Meeting the nutritional needs of a pre-term infant


Babies born alive before 37 weeks of pregnancy are referred to as pre-term infants, and health experts say such babies’ nutrition matters a lot as far as their development is concerned.

 Dr. Iba Mayale, an obstetrician and gynecologist in Kigali says to understand pre-term infants, it’s ideal to know that there are sub-categories of pre-term birth based on gestational age.

For the extremely pre-term, he says, refers to those born before 28 weeks, while very preterm they are those born 28 to 32 weeks; moderate to late preterm  (32 to 37 weeks).

Joseph Uwiragiye, head of the Nutrition Department at University Teaching Hospital (CHUK) says during the first year of these babies’ life, good nutrition is essential to healthy growth and development.

He explains that for these infants to grow appropriately, they need adequate calories, protein, and essential nutrients, thus important to ensure they are well taken off as far as nutrition is concerned.

“It’s ideal for both health workers and parents to understand that pre-term infants have distinct physiological characteristics compared to term infants. For this reason, they require high and unique nutritional needs,” he says.

What they should feed on

Uwiragiye says for pre-term infants, human milk is highly preferred noting that relying on it alone cannot fully cover their nutritional needs and optimal growth and development.

An additional protein supply needs to be provided for early catch-up growth, compensating for the cumulative protein deficit developed during the first weeks of life.

Also, the nutritionist says that an increase in the protein-energy ratio is mandatory to improve lean body mass accretion and to limit fat mass deposition.

However, he is quick to add that the fractional nitrogen absorption rate and protein efficiency vary according to the feeding regimens.

Uwiragiye says protein is the main driving force for growth and brain development. Since deficits in protein occur from the first day of extra-uterine life, he says that sufficient quantities of parenteral amino acids should be provided from the first hours of life.

With protein and carbohydrates, nutritionists advise that enough energy should also be provided, via concomitant early administration of intravenous lipid emulsions.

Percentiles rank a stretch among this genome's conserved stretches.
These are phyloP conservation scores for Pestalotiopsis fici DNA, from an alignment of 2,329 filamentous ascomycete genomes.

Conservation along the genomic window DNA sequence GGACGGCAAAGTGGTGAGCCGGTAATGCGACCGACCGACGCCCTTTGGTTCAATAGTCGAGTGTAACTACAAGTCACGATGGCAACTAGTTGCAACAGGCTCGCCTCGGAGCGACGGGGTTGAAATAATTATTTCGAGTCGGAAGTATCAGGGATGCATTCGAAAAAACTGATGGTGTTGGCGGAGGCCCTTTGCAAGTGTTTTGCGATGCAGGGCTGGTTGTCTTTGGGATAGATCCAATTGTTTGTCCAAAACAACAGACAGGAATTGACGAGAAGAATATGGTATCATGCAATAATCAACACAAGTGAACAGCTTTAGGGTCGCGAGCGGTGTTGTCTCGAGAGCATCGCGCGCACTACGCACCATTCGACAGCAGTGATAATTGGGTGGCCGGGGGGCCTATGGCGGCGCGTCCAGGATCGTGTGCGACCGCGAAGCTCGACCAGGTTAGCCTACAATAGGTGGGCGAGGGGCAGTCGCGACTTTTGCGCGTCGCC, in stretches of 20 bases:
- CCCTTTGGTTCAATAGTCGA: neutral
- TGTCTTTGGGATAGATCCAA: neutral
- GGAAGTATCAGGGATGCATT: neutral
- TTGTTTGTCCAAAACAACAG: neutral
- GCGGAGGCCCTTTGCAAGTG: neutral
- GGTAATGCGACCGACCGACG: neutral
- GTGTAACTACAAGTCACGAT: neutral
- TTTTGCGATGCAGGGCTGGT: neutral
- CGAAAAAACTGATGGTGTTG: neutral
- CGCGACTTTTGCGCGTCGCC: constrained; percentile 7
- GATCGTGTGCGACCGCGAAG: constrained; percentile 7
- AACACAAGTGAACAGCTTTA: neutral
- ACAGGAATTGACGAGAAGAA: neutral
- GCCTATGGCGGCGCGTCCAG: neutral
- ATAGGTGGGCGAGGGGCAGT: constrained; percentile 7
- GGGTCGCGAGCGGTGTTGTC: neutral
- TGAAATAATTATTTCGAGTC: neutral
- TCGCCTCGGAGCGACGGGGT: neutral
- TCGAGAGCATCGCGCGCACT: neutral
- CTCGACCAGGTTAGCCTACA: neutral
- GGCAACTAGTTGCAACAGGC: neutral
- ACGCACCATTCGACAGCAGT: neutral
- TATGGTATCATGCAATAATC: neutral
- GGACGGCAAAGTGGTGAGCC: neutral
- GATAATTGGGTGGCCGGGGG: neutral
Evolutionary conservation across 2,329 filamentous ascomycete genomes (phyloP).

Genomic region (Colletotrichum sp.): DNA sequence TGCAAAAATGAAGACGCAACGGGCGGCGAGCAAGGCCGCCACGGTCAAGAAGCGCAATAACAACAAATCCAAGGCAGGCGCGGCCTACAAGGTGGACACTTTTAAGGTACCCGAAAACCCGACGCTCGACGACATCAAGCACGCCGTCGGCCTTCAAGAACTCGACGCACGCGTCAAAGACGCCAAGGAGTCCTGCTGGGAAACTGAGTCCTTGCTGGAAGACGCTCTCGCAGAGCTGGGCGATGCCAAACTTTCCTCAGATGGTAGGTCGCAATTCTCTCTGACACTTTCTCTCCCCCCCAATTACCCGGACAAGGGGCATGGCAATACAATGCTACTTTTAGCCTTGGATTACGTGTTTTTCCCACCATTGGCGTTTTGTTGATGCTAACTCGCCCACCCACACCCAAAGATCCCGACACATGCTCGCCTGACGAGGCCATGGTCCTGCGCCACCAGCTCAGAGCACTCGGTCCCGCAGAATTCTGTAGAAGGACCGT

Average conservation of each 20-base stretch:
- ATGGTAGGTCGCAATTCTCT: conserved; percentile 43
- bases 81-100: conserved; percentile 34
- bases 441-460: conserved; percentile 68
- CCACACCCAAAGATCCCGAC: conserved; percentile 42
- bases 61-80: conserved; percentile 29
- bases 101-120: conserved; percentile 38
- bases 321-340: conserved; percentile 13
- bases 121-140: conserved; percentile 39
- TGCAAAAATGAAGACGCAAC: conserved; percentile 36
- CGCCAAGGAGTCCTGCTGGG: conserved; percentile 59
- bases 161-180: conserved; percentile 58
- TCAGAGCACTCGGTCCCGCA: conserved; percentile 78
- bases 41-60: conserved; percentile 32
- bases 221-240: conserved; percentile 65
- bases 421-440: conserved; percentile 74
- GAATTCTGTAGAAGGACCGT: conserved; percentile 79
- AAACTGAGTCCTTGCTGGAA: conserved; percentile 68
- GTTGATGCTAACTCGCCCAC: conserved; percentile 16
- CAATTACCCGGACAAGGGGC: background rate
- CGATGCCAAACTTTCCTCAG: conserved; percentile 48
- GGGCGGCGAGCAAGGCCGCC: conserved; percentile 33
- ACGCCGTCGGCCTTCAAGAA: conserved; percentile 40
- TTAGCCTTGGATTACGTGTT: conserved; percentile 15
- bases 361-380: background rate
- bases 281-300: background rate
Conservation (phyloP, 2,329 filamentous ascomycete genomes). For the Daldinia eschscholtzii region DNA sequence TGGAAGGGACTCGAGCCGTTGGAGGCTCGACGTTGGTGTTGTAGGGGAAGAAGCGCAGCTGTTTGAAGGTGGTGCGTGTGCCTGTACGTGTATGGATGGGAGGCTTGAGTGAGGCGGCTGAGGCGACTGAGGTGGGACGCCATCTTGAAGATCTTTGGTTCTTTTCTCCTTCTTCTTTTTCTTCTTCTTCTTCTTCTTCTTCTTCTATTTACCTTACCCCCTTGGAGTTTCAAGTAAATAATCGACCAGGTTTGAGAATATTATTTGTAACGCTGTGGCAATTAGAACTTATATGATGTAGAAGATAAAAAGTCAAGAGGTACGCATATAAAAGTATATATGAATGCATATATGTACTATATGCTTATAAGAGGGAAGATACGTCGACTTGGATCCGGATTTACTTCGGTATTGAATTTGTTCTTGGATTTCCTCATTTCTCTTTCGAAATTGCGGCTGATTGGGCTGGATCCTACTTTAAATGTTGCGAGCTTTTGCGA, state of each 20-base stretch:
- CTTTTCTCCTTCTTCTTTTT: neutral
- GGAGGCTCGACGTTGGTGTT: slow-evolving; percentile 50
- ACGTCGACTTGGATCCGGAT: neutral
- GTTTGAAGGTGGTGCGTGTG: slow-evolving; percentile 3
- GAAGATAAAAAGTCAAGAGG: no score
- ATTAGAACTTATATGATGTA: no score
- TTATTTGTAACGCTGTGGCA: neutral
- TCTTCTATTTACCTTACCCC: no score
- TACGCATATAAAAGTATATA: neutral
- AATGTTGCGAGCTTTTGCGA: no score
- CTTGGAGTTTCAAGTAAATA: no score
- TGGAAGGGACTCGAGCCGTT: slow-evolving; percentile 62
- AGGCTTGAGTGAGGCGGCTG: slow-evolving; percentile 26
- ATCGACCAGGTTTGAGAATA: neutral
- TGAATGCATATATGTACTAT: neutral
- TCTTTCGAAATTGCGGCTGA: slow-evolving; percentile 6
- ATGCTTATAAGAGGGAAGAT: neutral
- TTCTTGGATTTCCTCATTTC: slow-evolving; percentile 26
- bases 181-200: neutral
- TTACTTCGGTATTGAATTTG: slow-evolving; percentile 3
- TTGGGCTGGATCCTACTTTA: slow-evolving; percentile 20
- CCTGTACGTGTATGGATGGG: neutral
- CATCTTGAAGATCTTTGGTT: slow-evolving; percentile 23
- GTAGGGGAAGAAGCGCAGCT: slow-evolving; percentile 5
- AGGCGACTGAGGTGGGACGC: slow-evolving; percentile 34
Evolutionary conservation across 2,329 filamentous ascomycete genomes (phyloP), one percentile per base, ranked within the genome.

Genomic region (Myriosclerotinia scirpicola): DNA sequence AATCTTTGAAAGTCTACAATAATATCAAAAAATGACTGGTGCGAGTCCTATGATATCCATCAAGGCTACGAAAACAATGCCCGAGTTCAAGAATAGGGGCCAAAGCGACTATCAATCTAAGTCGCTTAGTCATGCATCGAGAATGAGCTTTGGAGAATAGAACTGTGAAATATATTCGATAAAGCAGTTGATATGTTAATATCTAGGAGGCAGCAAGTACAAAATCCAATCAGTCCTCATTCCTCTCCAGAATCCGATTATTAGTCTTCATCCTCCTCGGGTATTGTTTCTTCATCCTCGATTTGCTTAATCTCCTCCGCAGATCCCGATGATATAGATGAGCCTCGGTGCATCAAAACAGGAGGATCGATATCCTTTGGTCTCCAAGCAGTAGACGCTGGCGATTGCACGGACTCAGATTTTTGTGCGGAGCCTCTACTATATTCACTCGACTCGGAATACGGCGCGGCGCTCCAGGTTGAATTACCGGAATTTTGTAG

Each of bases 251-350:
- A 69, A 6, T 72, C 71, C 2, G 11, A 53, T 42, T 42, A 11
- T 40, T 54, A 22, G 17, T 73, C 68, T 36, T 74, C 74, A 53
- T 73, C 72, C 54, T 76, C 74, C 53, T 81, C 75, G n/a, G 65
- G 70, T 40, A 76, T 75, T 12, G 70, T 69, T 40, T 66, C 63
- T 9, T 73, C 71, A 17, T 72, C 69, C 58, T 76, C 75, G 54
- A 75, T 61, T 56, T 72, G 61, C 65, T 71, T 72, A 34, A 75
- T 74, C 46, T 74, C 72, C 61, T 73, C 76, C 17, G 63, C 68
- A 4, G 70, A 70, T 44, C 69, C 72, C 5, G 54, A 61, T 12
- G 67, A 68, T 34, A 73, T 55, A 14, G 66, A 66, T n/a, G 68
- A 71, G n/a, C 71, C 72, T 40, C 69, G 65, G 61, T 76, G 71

Studies recommend intakes for premature infants 26 to 30 weeks postconceptional age to be 3.8 to 4.4 g of protein/kg/d with a protein/energy ratio between 3.0 to 3.3 g/100 kcal.

This however, should be according to their relative postnatal growth restrictions and should decrease progressively up to the time of discharge.


 Mayale says the goals of early nutrition in preterm infants are to provide all the necessary vital nutrients, achieve extra-uterine growth rates similar to fetuses of the same gestational age.

Also, he notes that this is vital because it helps support functional neurodevelopment outcomes that are comparable to those of infants born at term.

Meanwhile, Mayale says it is vital to provide nutrition that will maximally support brain growth and development, cautioning that over-feeding with fat accumulation and long-term metabolic consequences should be avoided.

“Premature babies have not been in the womb long enough to store up the nutrients they need and must usually take some supplements,” he says.

He goes on to note that babies who are given breast milk may need supplement milk called human milk fortifier mixed into their feedings, which according to him gives infants extra proteins, calories, iron, calcium, and vitamins.

Because the morbidity associated with prematurity increases nutritional and energetic demands, the basic approach is of providing early intensive nutrition.

 In a nutshell, Mayale says early initiation of enteral feeding with advancement to full enteral nutrition is associated with better maturation of the gut and better neurodevelopmental outcomes.